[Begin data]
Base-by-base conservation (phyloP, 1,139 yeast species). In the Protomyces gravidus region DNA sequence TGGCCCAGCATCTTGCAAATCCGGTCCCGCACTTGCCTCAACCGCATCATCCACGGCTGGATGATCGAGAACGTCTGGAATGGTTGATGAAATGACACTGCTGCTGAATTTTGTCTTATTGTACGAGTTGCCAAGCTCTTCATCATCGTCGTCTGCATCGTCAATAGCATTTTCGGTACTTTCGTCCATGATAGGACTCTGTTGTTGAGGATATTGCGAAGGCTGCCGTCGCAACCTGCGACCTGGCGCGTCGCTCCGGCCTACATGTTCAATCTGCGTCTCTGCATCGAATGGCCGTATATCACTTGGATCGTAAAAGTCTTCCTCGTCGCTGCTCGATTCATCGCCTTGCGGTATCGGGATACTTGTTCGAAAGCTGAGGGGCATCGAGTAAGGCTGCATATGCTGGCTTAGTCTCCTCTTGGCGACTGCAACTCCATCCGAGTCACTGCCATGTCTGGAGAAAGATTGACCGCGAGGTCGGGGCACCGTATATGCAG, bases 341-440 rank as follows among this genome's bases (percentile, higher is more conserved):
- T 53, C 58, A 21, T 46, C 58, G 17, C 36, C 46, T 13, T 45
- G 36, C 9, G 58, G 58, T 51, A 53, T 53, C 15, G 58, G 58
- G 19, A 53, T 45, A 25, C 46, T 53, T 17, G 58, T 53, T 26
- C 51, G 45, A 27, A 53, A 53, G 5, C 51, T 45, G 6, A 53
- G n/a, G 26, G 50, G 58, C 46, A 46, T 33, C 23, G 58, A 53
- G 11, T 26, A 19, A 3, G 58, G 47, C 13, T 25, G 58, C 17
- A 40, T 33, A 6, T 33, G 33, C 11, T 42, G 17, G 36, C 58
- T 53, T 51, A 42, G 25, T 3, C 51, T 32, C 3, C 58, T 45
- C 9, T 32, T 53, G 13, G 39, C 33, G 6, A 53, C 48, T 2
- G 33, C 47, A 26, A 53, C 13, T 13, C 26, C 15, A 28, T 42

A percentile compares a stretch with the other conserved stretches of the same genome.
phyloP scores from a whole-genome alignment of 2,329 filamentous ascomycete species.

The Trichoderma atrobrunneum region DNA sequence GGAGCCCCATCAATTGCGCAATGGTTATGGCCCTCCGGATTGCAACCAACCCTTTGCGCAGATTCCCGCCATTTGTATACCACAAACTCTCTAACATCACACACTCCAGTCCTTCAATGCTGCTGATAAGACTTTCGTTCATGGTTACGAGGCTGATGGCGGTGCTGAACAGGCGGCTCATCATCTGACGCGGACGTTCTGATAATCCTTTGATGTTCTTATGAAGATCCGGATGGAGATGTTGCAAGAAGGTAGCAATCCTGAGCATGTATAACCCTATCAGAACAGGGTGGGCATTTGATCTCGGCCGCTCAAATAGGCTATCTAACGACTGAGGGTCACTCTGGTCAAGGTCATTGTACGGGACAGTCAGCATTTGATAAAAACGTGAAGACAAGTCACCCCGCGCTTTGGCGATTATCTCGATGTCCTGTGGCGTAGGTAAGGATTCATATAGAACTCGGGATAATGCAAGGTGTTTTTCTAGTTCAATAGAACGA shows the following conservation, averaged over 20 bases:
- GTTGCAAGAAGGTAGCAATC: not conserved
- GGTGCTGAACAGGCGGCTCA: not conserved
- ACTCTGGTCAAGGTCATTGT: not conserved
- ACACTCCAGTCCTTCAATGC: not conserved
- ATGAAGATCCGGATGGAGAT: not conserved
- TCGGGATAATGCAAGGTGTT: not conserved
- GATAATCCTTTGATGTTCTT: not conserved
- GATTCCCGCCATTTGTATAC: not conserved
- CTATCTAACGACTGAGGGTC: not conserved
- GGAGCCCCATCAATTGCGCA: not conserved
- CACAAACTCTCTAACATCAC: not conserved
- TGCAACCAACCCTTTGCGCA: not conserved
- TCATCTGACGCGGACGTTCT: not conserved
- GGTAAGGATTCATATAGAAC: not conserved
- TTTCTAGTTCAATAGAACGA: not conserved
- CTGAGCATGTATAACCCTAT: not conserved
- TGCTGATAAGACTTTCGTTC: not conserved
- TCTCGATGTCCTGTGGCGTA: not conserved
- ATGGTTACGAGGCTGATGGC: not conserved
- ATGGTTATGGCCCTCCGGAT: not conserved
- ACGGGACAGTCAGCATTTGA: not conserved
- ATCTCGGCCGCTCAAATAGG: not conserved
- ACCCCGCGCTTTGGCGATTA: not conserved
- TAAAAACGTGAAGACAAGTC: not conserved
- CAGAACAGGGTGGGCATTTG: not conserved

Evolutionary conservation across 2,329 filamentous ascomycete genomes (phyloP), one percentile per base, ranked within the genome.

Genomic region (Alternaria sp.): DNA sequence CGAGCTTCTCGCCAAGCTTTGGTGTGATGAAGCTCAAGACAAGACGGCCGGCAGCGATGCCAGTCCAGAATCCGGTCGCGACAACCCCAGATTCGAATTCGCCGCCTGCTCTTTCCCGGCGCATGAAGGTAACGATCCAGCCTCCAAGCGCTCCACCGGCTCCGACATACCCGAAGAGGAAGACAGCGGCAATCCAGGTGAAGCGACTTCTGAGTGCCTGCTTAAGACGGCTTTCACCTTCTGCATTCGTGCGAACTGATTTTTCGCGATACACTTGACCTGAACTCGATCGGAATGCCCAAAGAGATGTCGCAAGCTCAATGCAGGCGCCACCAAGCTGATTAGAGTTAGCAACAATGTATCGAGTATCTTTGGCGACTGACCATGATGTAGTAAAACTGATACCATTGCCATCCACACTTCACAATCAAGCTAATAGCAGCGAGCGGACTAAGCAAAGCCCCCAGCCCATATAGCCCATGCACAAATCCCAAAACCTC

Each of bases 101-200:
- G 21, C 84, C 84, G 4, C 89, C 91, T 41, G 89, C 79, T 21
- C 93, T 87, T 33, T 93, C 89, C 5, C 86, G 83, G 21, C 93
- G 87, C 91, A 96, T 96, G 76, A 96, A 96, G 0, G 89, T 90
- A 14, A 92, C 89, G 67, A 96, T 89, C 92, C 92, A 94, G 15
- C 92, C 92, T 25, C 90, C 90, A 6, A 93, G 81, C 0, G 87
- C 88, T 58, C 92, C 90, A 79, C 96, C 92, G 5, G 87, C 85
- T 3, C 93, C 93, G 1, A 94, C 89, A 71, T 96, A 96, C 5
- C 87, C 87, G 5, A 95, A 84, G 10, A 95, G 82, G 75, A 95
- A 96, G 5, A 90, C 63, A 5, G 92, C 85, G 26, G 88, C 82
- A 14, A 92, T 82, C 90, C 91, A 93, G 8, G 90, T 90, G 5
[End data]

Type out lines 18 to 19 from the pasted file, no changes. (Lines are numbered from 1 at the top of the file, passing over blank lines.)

- ACACTCCAGTCCTTCAATGC: not conserved
- ATGAAGATCCGGATGGAGAT: not conserved